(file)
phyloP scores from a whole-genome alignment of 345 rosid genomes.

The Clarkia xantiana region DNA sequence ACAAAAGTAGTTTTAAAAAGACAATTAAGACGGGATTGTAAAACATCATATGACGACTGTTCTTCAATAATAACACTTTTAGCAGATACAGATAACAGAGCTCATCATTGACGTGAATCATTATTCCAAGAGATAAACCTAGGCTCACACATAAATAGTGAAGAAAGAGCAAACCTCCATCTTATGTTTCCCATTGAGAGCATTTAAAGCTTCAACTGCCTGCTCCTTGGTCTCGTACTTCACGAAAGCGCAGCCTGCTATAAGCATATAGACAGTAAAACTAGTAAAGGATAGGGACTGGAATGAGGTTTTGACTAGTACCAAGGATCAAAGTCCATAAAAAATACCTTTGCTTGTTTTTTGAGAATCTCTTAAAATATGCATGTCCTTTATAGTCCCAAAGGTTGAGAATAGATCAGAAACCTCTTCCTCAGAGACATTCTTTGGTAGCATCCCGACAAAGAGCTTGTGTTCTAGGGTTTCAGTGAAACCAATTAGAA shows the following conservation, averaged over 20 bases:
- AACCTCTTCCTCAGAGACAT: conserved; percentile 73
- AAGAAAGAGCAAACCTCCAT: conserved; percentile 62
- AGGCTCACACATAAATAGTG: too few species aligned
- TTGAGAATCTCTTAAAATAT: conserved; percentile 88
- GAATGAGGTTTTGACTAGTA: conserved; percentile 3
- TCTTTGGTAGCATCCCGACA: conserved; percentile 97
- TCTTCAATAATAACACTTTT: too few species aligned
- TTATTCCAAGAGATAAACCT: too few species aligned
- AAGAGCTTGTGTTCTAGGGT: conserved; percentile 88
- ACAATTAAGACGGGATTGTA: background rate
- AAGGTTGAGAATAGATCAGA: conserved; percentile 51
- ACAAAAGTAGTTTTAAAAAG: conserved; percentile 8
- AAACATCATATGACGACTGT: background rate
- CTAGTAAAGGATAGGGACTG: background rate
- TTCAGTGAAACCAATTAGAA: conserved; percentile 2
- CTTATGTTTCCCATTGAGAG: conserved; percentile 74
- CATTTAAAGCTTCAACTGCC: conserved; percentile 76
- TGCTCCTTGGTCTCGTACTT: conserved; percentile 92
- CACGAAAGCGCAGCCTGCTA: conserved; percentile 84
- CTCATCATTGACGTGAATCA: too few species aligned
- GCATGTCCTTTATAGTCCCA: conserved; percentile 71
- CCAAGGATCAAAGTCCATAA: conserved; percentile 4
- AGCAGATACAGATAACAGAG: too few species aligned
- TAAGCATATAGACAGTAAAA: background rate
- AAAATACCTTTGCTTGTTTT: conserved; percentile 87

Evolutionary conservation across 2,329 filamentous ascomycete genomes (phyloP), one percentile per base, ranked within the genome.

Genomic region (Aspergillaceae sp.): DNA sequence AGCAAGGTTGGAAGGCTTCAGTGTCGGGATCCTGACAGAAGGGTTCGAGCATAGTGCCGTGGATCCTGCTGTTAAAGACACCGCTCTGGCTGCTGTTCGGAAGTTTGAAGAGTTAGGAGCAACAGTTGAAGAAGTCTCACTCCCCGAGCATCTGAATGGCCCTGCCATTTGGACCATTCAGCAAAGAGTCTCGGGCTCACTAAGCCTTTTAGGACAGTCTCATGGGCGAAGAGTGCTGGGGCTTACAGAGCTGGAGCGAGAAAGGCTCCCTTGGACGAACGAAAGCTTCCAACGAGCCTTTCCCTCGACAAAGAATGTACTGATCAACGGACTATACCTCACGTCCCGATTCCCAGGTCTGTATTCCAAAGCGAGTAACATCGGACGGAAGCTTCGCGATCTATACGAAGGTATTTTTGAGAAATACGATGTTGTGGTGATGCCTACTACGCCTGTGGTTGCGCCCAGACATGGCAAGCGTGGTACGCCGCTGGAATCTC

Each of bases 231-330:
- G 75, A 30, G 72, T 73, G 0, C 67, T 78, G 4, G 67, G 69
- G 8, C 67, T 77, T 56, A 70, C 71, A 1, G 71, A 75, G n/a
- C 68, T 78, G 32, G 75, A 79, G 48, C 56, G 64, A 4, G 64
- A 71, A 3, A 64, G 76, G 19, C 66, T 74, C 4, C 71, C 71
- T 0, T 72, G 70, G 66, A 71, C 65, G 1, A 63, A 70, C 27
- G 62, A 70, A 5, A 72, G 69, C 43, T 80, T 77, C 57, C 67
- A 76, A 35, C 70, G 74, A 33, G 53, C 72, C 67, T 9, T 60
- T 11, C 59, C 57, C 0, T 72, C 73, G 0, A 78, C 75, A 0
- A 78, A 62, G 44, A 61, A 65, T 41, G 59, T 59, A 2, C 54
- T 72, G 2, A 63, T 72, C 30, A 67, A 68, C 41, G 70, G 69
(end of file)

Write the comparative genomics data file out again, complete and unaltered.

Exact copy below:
phyloP scores from a whole-genome alignment of 345 rosid genomes.

The Clarkia xantiana region DNA sequence ACAAAAGTAGTTTTAAAAAGACAATTAAGACGGGATTGTAAAACATCATATGACGACTGTTCTTCAATAATAACACTTTTAGCAGATACAGATAACAGAGCTCATCATTGACGTGAATCATTATTCCAAGAGATAAACCTAGGCTCACACATAAATAGTGAAGAAAGAGCAAACCTCCATCTTATGTTTCCCATTGAGAGCATTTAAAGCTTCAACTGCCTGCTCCTTGGTCTCGTACTTCACGAAAGCGCAGCCTGCTATAAGCATATAGACAGTAAAACTAGTAAAGGATAGGGACTGGAATGAGGTTTTGACTAGTACCAAGGATCAAAGTCCATAAAAAATACCTTTGCTTGTTTTTTGAGAATCTCTTAAAATATGCATGTCCTTTATAGTCCCAAAGGTTGAGAATAGATCAGAAACCTCTTCCTCAGAGACATTCTTTGGTAGCATCCCGACAAAGAGCTTGTGTTCTAGGGTTTCAGTGAAACCAATTAGAA shows the following conservation, averaged over 20 bases:
- AACCTCTTCCTCAGAGACAT: conserved; percentile 73
- AAGAAAGAGCAAACCTCCAT: conserved; percentile 62
- AGGCTCACACATAAATAGTG: too few species aligned
- TTGAGAATCTCTTAAAATAT: conserved; percentile 88
- GAATGAGGTTTTGACTAGTA: conserved; percentile 3
- TCTTTGGTAGCATCCCGACA: conserved; percentile 97
- TCTTCAATAATAACACTTTT: too few species aligned
- TTATTCCAAGAGATAAACCT: too few species aligned
- AAGAGCTTGTGTTCTAGGGT: conserved; percentile 88
- ACAATTAAGACGGGATTGTA: background rate
- AAGGTTGAGAATAGATCAGA: conserved; percentile 51
- ACAAAAGTAGTTTTAAAAAG: conserved; percentile 8
- AAACATCATATGACGACTGT: background rate
- CTAGTAAAGGATAGGGACTG: background rate
- TTCAGTGAAACCAATTAGAA: conserved; percentile 2
- CTTATGTTTCCCATTGAGAG: conserved; percentile 74
- CATTTAAAGCTTCAACTGCC: conserved; percentile 76
- TGCTCCTTGGTCTCGTACTT: conserved; percentile 92
- CACGAAAGCGCAGCCTGCTA: conserved; percentile 84
- CTCATCATTGACGTGAATCA: too few species aligned
- GCATGTCCTTTATAGTCCCA: conserved; percentile 71
- CCAAGGATCAAAGTCCATAA: conserved; percentile 4
- AGCAGATACAGATAACAGAG: too few species aligned
- TAAGCATATAGACAGTAAAA: background rate
- AAAATACCTTTGCTTGTTTT: conserved; percentile 87

Evolutionary conservation across 2,329 filamentous ascomycete genomes (phyloP), one percentile per base, ranked within the genome.

Genomic region (Aspergillaceae sp.): DNA sequence AGCAAGGTTGGAAGGCTTCAGTGTCGGGATCCTGACAGAAGGGTTCGAGCATAGTGCCGTGGATCCTGCTGTTAAAGACACCGCTCTGGCTGCTGTTCGGAAGTTTGAAGAGTTAGGAGCAACAGTTGAAGAAGTCTCACTCCCCGAGCATCTGAATGGCCCTGCCATTTGGACCATTCAGCAAAGAGTCTCGGGCTCACTAAGCCTTTTAGGACAGTCTCATGGGCGAAGAGTGCTGGGGCTTACAGAGCTGGAGCGAGAAAGGCTCCCTTGGACGAACGAAAGCTTCCAACGAGCCTTTCCCTCGACAAAGAATGTACTGATCAACGGACTATACCTCACGTCCCGATTCCCAGGTCTGTATTCCAAAGCGAGTAACATCGGACGGAAGCTTCGCGATCTATACGAAGGTATTTTTGAGAAATACGATGTTGTGGTGATGCCTACTACGCCTGTGGTTGCGCCCAGACATGGCAAGCGTGGTACGCCGCTGGAATCTC

Each of bases 231-330:
- G 75, A 30, G 72, T 73, G 0, C 67, T 78, G 4, G 67, G 69
- G 8, C 67, T 77, T 56, A 70, C 71, A 1, G 71, A 75, G n/a
- C 68, T 78, G 32, G 75, A 79, G 48, C 56, G 64, A 4, G 64
- A 71, A 3, A 64, G 76, G 19, C 66, T 74, C 4, C 71, C 71
- T 0, T 72, G 70, G 66, A 71, C 65, G 1, A 63, A 70, C 27
- G 62, A 70, A 5, A 72, G 69, C 43, T 80, T 77, C 57, C 67
- A 76, A 35, C 70, G 74, A 33, G 53, C 72, C 67, T 9, T 60
- T 11, C 59, C 57, C 0, T 72, C 73, G 0, A 78, C 75, A 0
- A 78, A 62, G 44, A 61, A 65, T 41, G 59, T 59, A 2, C 54
- T 72, G 2, A 63, T 72, C 30, A 67, A 68, C 41, G 70, G 69